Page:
The scale of just two meetings, incentives, conferences and exhibitions (MICE) events in Thailand in 2012 is daunting. To fly in all the delegates for Rotary International’s gathering in Bangkok and Amway China’s convention in Phuket would have taken more than two-thirds of every Airbus A380 airplane in service in the world, each configured to carry the maximum 850 passengers.

Approximately 35,000 Rotarians from more than 160 countries attended the 2012 Rotary International Convention in May at the Impact Exhibition and Convention Centre located in Muang Thong Thani, the country’s biggest convention site. The month-long Amway event, from mid-April to mid-May, attracted 16,000 people and was held in Phuket.

ROTARY: Pornthip Hirunkate, the vice-president of marketing at the Tourism Council of Thailand, told OBG, “Planning and preparing for a bid for the Rotary International event started around eight years ago.” She said the government had donated BT100m ($3.19m) towards paying for some for the functions. Bangkok beat Sydney and Kuala Lumpur, the two other cities under consideration to host the event.

Pensuda Priaram, the chairman of the Thailand Convention and Exhibition Bureau (TCEB), said that the bureau had been working closely with Rotary clubs in Thailand since 2004 in order to promote the country’s bid. The direct income for the convention centre as well as the hotels of an event of this size was only one aspect of the financial benefit. According to Pensuda, the majority of the delegates were expected to spend around two to three times as much as an average tourist.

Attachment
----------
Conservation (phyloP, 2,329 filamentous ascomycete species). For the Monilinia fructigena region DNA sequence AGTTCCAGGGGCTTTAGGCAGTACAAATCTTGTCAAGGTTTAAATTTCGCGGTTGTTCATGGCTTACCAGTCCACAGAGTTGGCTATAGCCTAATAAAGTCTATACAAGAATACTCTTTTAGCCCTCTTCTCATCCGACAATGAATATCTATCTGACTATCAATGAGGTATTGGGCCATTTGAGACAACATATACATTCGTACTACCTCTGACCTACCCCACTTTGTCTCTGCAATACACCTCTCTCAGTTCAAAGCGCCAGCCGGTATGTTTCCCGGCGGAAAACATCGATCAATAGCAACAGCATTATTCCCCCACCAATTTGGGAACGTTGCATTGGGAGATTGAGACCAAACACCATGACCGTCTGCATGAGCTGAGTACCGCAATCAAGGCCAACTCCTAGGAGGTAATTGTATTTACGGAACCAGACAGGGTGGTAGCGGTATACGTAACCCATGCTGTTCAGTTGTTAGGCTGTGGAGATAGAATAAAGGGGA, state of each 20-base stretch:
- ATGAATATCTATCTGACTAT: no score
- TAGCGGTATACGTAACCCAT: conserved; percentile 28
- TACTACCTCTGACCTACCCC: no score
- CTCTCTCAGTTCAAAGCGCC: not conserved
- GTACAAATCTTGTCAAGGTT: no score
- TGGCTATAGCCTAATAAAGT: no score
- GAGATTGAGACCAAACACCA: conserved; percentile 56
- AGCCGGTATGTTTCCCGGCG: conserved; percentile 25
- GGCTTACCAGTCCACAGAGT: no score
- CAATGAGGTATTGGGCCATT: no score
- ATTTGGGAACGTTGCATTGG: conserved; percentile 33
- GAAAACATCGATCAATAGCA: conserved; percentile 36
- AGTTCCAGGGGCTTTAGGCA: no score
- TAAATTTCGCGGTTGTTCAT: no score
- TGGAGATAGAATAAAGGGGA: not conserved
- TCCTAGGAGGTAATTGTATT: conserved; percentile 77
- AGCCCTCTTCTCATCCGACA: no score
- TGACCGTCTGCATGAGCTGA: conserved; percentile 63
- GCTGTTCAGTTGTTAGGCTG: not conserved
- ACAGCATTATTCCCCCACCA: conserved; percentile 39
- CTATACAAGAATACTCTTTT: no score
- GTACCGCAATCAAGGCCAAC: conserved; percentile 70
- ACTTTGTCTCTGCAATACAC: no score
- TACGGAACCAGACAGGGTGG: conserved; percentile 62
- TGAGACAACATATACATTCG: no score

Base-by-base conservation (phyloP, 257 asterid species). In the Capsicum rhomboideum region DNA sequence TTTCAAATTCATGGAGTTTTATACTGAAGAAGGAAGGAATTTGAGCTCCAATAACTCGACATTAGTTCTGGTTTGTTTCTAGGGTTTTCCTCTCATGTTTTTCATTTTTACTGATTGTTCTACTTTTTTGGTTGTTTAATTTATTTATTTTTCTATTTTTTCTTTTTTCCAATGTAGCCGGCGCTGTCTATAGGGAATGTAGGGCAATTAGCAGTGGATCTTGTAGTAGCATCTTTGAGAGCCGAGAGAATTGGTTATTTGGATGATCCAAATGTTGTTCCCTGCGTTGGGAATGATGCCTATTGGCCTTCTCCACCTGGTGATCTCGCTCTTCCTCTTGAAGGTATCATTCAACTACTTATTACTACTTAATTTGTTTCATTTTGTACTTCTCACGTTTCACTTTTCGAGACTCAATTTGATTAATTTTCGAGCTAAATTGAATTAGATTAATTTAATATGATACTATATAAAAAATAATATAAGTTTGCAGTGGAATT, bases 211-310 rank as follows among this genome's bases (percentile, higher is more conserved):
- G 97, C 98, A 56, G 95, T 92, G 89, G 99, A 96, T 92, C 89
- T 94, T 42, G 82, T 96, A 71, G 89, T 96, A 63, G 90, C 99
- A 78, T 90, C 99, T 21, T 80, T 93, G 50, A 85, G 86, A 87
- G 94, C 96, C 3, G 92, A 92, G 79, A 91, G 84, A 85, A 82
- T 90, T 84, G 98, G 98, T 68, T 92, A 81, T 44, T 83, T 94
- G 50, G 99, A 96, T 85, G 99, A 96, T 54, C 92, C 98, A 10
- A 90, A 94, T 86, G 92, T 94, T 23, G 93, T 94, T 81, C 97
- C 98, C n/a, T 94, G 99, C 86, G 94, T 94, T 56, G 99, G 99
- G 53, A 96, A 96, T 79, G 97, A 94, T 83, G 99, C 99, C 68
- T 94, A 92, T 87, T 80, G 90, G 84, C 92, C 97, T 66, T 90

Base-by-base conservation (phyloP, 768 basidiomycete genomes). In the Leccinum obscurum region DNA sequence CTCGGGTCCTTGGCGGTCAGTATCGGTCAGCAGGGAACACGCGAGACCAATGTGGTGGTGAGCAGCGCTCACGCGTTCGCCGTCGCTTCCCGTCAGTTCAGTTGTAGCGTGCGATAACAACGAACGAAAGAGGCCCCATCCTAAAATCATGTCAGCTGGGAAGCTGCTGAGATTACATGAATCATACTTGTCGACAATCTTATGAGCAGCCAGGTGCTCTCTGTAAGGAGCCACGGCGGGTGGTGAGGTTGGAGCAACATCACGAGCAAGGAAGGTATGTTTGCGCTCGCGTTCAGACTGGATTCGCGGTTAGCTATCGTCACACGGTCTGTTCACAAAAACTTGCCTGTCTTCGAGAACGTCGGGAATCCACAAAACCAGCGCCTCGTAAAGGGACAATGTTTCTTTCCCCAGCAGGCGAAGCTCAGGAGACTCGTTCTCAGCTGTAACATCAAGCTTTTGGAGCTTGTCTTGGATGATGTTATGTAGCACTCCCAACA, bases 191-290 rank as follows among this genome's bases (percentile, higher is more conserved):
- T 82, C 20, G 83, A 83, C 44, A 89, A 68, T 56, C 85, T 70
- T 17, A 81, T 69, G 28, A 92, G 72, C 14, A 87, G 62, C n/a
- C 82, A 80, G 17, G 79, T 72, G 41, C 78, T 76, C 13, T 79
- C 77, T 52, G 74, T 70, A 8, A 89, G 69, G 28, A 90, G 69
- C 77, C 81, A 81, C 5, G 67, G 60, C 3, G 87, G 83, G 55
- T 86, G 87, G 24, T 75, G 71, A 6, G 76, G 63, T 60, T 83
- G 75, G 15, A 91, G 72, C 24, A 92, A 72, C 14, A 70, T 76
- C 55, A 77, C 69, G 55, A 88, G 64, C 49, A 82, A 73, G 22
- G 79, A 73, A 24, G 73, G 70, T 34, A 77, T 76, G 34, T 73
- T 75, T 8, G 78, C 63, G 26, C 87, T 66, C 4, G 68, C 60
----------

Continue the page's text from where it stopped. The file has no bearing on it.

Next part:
ON THE UP: Free-spending habits was also a characterisation of the Amway visitors. According to TCEB’s acting president, Thongchai Sridama, the number of Chinese MICE tourists to Thailand had been growing at an average of 15-20% a year to the extent that the total was second only to India. Easing of restrictions on travelling outside China meant there has been a “quantum leap” in the numbers, accompanied by a taste for luxury. “Their spending is up to 30% higher than other MICE visitors,” he added. Initial estimates were that the delegates would generate over BT2.5bn ($79.75m) in revenue.

According to Martin Liu, the vice-president of Amway Greater China Region, the firm itself had allocated a budget of over BT1bn ($31.9m) for the event. Yet further evidence of the economic importance of Chinese arrivals came from Paul Kanjanapas, the managing director of Impact Exhibition Management. “The Chinese have been holding more and more exhibitions in Thailand and they don’t spend any less money than Europeans or Americans,” he said. To cater for the rise in interest, Impact has trebled its number of Mandarin speaking staff to six.

The overall number of Chinese tourists is expected to hit 2m in 2012, which has helped rescue what otherwise could have been a gloomy year for the country. Economic woes in Europe and the US, combined with severe flood damage in parts of Bangkok, and central and northern Thailand in the final quarter of 2011, threatened to wreak havoc with the tourism industry, including MICE bookings. However, visitors from East Asia continued to pour in.

The floods delayed the implementation of a three-year BT3bn ($95.7m) expansion project at the Impact Centre for a few months, although business bounced back quickly. At the time the floods struck, Impact was organising two or three trade shows a year. Now this number has risen to eight, helped not least by the opening of an on-site 381-room hotel. “The hotel was an essential addition because not having one on site was one of the concerns being expressed by event organisers,” Paul told OBG.